Today we crossed the Yellowstone and the Powder Rivers. The morning was overcast and pleasant and our ride went quick By the time it reached 1:00pm, the Sun was beating down on us at 90 degrees. The day quickly warmed up and the heat set in. As we crossed these historic rivers that were central to the high plains Indian wars of the 1870’s, it is hard to believe that it was possible to move so many people through this area. Presently, it is very remote, hot, and arid. The landscape doesn’t readily reveal it’s historic significance because it is so sparsely populated and has few ranches but mostly endless fields of rough ground and wild sage, yucca, and grass. The confluence of the Powder and Yellowstone Rivers were the staging areas for Custer as he moved south towards the Little Bighorn and today the area has this key site marked with series of remote signs and pathways overlooking Sheridan’s Butte just west of thePowder River. The Romanticism for this ere quickly dissipates in the harsh reality of the environment. This area looks much like when it did at first contact and it is not difficult to picture Lewis and Clark camping on the edges of the banks off the Yellowstone River (of which they did here in 1804). The idea that this area needed to be secured for the Bozeman Trail so settlers could go west seems like a lost cause from today’s perspective. We marked this area with a survey marker and also in respect for the historic trauma inflicted on the Lakota’s, and international peace coal was laid out along with a tobacco offering. (The use of tobacco by laying it out in a sacred area was a traditional way the plains Indians honored place).

Day 25, July 15
45 miles, Forsyth, MT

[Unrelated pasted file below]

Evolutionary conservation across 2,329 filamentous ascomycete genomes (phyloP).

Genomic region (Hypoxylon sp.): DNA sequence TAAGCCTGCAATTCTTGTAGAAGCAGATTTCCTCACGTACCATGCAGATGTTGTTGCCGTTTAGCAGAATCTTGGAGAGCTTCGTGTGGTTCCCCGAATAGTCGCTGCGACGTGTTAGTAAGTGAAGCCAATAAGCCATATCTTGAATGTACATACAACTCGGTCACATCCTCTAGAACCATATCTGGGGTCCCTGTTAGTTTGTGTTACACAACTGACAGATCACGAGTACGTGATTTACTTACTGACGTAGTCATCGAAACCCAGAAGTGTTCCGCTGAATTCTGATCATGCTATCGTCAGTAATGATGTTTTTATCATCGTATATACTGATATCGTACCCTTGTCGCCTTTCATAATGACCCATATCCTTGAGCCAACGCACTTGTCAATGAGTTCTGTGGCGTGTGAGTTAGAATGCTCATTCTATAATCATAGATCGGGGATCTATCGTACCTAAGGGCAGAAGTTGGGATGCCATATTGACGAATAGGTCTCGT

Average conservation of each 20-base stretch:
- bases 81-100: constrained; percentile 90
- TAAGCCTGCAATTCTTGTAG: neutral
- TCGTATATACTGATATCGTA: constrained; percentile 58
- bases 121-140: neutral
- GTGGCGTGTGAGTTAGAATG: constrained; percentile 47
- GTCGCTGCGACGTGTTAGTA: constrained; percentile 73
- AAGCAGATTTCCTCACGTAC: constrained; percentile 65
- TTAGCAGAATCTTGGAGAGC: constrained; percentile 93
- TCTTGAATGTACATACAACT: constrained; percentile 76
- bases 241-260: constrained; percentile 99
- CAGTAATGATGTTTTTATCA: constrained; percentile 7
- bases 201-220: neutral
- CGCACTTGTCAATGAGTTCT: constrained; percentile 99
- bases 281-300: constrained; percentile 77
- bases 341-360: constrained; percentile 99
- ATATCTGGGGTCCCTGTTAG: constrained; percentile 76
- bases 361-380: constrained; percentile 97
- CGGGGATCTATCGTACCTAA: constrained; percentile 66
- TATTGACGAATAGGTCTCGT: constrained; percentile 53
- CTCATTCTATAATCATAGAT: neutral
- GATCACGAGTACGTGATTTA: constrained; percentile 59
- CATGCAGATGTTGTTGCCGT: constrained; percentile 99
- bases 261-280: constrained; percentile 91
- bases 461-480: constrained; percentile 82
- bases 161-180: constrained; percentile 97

A good start today and right out of town of Miles City, we cross the Tongue River. This is a tributary of the Yellowstone River and it extends south to the top edge of Wyoming. This river has also seen it’s share of conflict, especially during the Expedition of 1876. The Northern Cheyenne and the Oglala Lakotas were attacked in Montana at the Tongue River a little further south of our crossing. The Native victory helped kickstart the Great Sioux Wars of 1876 and solidified Native resistance against forcing the Sioux and allies onto reservations and selling the Black Hills. These small muddy river areas seem so minor when compared to today’s geopolitics and again I am amazed that these small forgotten places were once so critical and important in American western development. The small eastern Montana towns seem to defy their past as they struggle to exist in a modern world. Again, most of the countryside is high range country and at times cultivated wheat fields. I can only imagine what the vast herds of buffalo and elk looked like when they once roamed the area. To the early explorers, this place must have must have looked like a vast endless Serengeti plain that was empty. To the European mindset, seeing small bands of nomadic people living here in sustenance economy must have appeared unproductive in regards to exploiting the landscape. It is easy to see how this could have happened because to me in the 21st century, this place still seems so empty. I think sometimes, some of these counties must be reverting back to the notion of a frontier. I wonder if we should allow some of these spaces to return to a Serengeti type managed space, especially when I see small broken down shells of failed homesteads. Maybe that’s easy for me to say coming from a city,- but I suppose there is still something of the original American mythology that keeps all this alive knowing you could still head out into the hills somewhere and build a cabin.